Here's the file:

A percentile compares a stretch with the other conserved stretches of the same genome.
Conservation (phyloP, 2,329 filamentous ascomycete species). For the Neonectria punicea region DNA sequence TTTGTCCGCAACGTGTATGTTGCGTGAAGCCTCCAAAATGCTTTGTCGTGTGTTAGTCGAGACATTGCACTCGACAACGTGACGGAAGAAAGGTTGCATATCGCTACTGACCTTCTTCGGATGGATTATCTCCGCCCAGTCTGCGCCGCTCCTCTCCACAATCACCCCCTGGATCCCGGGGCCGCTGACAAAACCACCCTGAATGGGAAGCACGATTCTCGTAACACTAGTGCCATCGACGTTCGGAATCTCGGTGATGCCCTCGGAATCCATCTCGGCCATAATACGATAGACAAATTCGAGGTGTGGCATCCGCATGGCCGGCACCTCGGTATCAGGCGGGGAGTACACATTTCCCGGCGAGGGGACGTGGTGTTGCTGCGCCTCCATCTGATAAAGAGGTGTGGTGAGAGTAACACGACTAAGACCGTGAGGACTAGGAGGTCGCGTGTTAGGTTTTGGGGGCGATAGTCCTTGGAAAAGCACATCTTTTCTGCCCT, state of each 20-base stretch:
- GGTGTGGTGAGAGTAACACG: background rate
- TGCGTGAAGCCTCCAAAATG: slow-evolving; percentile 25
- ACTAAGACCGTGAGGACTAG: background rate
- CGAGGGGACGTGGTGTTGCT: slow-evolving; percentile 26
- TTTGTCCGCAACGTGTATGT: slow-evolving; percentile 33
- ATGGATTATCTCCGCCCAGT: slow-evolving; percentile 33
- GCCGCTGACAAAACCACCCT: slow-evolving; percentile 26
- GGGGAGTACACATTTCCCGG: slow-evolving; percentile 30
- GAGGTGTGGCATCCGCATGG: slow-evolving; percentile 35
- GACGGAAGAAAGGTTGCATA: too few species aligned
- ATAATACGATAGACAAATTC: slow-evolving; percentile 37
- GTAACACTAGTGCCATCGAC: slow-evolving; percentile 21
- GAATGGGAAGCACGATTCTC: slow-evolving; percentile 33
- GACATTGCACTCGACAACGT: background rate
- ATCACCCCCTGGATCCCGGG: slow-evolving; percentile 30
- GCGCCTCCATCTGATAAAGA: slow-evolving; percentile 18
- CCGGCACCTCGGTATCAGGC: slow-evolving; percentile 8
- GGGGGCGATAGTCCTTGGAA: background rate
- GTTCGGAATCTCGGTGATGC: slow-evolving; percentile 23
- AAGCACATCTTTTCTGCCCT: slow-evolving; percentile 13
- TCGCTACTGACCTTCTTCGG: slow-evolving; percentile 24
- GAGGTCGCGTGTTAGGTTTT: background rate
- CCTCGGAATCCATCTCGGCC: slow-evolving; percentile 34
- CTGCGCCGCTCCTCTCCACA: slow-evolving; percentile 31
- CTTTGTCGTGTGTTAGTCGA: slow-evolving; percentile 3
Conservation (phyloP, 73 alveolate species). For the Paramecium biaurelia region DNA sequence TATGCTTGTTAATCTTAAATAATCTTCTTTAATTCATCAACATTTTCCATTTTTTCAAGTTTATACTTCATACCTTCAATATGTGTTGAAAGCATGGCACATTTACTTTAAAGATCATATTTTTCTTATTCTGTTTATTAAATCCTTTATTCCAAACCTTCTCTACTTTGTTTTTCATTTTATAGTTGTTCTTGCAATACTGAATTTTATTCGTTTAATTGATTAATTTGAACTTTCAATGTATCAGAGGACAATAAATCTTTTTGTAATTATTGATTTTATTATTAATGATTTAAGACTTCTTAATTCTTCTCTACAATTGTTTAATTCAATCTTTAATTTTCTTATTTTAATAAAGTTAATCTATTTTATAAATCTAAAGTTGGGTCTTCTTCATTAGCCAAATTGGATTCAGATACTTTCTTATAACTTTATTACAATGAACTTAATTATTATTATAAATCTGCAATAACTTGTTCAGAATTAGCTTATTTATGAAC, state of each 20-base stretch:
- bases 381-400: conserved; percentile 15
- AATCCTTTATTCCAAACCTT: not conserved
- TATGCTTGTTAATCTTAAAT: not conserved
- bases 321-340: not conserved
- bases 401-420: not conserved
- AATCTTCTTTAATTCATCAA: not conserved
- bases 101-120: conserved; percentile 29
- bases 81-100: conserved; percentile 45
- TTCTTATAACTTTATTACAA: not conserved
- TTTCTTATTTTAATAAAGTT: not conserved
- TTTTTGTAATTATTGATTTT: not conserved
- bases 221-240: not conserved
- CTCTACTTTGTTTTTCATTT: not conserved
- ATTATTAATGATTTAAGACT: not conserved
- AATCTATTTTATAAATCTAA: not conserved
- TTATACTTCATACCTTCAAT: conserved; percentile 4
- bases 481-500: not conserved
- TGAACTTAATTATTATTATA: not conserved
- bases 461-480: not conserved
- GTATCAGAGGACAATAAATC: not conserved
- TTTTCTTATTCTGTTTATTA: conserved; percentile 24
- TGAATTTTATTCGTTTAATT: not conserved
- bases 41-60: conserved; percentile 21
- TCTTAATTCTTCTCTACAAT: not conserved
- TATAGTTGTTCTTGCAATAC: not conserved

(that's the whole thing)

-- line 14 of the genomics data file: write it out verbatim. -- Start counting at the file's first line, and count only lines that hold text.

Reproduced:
- GTAACACTAGTGCCATCGAC: slow-evolving; percentile 21